What Northern Radicals think of Southern Hunnicutt's and Brown Lows
January 26, 1867
The Northerners despise the Southerners and their ways of action. They believe that anyone who turns their back on their country should not be trusted reinstating the newly organized one.
The Radicals, in private conversation, do not hesitate to express their contempt for men of southern birth who are hanging to their skirts for place and plunder. I heard a very prominent one the other day affirm, with an oath not quite proper to be repeated to "ears polite," that he would sooner touch pitch than the hand of Bond, your recreant judge. This compliment was paid in the way of assigning reasons for refusing to be Introduced to the "Judge " upon his recent visit here, " It is one or the most offensive necessities of party," said the same gentleman, " that men capable of betraying their section, their fellow-townsmen, their neighbors, their very flesh and blood, for mere office and its emoluments, should, to advance party ends, be permitted to contaminate the society of gentlemen." The "necessities of party " here spoken of are of course those embraced in the Radical programme of keeping their party united at the North by adhesive power of sectional hatred to the people of the South-which, in fact, appears to be sufficiently potent to blind them to the inevitable loss of their own liberties. Such creatures are used, but at the same time despised by their masters, to whom they have sworn fealty-and to whose orders they have long since lost the power of declining a servile obedience.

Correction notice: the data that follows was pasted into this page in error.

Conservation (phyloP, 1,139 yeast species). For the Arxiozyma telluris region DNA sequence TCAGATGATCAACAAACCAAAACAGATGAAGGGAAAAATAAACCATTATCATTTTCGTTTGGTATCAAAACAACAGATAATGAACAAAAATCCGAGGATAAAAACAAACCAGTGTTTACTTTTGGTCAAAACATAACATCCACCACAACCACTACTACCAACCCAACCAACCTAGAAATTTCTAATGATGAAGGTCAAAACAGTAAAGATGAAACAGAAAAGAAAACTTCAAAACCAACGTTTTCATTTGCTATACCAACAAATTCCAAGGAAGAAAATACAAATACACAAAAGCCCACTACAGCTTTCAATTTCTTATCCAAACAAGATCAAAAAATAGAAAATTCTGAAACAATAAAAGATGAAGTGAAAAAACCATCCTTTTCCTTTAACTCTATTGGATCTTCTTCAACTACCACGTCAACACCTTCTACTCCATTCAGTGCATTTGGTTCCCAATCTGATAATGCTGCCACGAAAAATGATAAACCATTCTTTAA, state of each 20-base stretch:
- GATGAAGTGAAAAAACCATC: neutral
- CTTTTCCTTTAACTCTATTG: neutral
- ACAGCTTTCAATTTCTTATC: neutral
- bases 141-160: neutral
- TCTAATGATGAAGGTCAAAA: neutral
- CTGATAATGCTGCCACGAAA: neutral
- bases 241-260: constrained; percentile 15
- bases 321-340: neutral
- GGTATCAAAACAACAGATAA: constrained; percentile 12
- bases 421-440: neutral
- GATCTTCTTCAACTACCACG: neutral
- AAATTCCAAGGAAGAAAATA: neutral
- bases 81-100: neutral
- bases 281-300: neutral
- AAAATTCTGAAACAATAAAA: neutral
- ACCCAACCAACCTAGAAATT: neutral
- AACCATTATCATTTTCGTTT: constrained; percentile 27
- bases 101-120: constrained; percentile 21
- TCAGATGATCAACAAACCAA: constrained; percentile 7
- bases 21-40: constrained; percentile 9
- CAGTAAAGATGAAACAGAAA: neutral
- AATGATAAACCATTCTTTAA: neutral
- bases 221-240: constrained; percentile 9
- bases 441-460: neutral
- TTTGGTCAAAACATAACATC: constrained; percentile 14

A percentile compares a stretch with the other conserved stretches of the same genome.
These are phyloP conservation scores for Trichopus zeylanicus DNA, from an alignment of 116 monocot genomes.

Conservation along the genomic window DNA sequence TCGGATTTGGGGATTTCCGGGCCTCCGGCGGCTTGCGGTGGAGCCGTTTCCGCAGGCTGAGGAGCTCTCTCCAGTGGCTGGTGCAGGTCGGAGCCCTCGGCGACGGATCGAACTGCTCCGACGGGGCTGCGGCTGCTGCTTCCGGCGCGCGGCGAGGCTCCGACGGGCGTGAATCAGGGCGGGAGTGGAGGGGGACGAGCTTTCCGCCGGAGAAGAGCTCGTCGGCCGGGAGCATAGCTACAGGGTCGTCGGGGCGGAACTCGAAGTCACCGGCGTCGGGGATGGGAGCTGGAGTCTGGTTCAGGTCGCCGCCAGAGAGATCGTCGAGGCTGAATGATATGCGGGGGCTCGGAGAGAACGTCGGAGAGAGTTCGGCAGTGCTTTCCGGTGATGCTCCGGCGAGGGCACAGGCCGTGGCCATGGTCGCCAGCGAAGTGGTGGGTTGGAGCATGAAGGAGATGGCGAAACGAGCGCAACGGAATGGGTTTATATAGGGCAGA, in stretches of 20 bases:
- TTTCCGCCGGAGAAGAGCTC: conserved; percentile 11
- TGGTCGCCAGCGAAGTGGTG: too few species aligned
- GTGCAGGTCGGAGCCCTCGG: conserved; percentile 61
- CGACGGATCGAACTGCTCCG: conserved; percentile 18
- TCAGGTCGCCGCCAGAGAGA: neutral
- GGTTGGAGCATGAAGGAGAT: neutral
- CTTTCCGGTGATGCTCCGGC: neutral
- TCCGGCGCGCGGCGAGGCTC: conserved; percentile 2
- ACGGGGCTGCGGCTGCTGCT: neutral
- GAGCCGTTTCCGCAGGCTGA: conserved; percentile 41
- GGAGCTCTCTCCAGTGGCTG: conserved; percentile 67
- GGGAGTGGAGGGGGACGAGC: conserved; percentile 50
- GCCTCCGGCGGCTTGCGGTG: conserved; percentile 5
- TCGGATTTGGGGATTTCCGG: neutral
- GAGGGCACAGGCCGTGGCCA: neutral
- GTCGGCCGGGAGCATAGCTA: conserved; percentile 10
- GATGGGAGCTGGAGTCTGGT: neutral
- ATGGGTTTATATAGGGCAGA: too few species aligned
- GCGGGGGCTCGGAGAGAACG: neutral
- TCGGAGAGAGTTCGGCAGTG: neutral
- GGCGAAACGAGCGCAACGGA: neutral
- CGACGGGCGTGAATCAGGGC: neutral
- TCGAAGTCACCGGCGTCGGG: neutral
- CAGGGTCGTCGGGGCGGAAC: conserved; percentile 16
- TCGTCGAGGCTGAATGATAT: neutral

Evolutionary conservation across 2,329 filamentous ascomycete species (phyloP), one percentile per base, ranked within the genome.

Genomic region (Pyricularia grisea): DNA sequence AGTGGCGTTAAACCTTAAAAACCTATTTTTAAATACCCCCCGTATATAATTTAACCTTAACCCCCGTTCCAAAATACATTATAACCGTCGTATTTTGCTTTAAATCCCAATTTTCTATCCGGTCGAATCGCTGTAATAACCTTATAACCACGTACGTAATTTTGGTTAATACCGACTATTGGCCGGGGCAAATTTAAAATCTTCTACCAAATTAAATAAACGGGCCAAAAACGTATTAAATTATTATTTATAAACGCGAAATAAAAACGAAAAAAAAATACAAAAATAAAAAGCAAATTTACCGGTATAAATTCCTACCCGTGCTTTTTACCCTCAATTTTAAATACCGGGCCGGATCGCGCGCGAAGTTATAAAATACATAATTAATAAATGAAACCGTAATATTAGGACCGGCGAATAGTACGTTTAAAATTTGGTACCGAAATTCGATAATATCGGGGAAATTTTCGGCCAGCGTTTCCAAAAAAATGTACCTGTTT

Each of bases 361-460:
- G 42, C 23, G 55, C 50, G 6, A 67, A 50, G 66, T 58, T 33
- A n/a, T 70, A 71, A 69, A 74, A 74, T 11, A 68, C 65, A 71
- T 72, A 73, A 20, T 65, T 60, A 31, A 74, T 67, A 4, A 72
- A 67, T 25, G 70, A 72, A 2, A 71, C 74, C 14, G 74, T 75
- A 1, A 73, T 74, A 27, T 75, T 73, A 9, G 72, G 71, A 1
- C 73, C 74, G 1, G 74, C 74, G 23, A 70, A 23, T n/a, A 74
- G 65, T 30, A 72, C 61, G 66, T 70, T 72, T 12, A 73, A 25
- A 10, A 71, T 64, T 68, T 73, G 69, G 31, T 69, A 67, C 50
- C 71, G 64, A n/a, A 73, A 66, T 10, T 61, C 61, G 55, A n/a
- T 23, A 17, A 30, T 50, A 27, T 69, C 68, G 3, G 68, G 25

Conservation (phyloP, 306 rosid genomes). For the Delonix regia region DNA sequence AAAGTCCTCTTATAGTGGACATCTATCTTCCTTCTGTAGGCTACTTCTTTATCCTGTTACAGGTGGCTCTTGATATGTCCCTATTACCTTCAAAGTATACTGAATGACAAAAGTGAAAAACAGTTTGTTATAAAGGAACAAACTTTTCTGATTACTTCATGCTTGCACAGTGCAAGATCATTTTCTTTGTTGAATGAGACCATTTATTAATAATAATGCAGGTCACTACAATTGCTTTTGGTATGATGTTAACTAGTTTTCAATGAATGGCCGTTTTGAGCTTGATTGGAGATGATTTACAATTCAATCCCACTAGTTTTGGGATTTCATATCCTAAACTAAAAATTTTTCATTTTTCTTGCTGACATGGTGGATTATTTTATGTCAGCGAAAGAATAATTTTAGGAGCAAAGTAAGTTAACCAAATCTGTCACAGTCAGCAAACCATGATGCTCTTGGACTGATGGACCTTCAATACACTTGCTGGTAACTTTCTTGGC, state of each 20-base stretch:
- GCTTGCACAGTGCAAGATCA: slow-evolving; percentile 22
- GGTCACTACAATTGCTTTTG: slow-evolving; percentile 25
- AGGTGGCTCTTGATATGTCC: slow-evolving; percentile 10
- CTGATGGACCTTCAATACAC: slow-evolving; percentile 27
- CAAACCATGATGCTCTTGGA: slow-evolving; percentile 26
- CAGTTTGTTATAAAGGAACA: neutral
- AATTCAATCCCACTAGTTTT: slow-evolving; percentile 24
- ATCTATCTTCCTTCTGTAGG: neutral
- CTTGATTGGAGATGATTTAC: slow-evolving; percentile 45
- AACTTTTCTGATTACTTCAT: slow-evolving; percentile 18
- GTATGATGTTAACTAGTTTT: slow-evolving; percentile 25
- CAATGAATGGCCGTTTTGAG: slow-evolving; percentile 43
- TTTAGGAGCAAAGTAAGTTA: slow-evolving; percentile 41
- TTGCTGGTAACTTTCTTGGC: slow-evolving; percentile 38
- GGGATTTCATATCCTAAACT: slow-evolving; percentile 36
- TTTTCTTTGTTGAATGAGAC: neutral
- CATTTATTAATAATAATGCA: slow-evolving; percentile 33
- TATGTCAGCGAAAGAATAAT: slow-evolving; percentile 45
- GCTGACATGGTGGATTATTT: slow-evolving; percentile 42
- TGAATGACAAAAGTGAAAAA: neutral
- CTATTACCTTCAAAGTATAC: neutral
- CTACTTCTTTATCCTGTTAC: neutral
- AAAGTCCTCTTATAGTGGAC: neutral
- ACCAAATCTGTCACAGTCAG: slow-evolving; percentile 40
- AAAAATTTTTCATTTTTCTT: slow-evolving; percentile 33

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“What Northern Radicals think of Southern Hunnicutt's and Brown Lows,” Reconstructing Virginia, accessed November 18, 2017, https://reconstructingvirginia.richmond.edu/items/show/506.